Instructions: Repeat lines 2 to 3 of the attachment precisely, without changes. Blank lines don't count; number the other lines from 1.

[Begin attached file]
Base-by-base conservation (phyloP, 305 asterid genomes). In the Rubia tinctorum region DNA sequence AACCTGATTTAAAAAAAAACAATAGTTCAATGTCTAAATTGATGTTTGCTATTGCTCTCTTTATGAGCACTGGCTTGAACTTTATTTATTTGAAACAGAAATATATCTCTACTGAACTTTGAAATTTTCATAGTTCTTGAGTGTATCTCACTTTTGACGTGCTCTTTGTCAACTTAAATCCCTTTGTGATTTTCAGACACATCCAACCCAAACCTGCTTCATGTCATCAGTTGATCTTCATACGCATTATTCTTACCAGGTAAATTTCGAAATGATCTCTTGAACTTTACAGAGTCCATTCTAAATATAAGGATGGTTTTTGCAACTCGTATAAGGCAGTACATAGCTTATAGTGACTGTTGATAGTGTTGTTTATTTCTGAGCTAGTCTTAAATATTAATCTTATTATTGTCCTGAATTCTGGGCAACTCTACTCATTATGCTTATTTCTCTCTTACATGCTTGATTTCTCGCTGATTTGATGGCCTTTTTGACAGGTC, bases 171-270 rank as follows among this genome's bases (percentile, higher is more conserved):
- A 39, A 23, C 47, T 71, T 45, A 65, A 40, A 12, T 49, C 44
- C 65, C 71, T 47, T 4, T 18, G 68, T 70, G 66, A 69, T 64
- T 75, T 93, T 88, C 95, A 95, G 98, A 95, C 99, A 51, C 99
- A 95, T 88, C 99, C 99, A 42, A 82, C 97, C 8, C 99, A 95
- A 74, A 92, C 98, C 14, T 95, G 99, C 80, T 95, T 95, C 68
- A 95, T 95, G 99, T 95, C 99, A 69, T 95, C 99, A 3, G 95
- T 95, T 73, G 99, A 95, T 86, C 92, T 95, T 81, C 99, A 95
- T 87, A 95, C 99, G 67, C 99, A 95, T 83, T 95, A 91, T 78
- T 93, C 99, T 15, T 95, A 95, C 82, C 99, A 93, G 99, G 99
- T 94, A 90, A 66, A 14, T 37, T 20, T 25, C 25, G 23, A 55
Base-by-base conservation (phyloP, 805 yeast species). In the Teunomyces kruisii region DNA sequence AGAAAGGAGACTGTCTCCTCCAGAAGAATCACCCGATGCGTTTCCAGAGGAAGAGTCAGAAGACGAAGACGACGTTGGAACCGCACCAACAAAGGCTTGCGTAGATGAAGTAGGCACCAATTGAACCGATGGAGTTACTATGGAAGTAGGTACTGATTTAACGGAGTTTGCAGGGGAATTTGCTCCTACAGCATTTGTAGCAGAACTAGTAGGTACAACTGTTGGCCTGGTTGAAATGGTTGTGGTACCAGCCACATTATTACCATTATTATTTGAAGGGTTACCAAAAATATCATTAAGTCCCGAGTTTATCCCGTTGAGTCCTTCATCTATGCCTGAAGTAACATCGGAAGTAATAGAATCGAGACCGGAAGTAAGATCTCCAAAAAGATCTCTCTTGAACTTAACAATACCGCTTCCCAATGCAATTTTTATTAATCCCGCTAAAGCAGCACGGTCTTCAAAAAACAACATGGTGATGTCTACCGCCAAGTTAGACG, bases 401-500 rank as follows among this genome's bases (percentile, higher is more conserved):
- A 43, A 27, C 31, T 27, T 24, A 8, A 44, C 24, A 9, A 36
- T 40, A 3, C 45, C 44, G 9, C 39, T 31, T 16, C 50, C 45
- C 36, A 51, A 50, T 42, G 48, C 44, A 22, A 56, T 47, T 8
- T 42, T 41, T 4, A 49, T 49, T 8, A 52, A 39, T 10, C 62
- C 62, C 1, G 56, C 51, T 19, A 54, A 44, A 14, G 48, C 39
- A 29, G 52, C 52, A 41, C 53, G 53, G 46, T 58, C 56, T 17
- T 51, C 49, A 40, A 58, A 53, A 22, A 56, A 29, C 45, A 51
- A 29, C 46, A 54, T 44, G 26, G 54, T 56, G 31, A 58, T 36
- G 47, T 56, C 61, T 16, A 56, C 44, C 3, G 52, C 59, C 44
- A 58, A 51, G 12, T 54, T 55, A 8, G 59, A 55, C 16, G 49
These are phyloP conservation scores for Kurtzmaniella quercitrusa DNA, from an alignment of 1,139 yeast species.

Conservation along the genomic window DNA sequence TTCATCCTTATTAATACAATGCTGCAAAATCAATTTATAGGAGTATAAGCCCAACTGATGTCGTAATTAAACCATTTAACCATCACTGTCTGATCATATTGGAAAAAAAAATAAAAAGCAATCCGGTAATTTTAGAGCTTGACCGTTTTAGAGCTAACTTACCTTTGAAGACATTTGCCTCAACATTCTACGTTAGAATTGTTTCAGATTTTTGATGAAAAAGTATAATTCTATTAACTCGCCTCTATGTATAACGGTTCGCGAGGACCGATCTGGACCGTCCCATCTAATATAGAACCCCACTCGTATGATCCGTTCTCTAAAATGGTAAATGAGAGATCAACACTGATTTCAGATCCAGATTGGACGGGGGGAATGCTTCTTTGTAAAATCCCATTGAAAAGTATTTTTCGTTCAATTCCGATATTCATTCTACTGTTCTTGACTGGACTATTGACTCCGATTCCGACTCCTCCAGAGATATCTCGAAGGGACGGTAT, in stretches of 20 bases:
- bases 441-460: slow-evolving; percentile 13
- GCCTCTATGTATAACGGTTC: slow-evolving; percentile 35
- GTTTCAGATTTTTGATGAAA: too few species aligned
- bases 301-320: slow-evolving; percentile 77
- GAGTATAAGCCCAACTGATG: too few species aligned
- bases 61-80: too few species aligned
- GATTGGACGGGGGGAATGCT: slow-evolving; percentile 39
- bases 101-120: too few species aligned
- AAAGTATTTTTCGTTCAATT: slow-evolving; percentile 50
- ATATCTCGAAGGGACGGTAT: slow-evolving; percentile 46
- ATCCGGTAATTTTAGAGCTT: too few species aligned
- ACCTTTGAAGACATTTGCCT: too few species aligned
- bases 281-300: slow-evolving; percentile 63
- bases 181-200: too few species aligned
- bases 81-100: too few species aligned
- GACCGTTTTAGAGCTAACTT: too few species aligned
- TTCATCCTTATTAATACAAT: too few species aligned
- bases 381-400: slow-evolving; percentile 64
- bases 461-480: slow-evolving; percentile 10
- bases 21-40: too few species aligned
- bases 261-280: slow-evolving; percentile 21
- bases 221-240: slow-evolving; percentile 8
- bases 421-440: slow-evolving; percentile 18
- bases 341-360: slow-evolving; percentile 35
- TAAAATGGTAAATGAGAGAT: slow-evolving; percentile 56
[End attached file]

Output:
- A 39, A 23, C 47, T 71, T 45, A 65, A 40, A 12, T 49, C 44
- C 65, C 71, T 47, T 4, T 18, G 68, T 70, G 66, A 69, T 64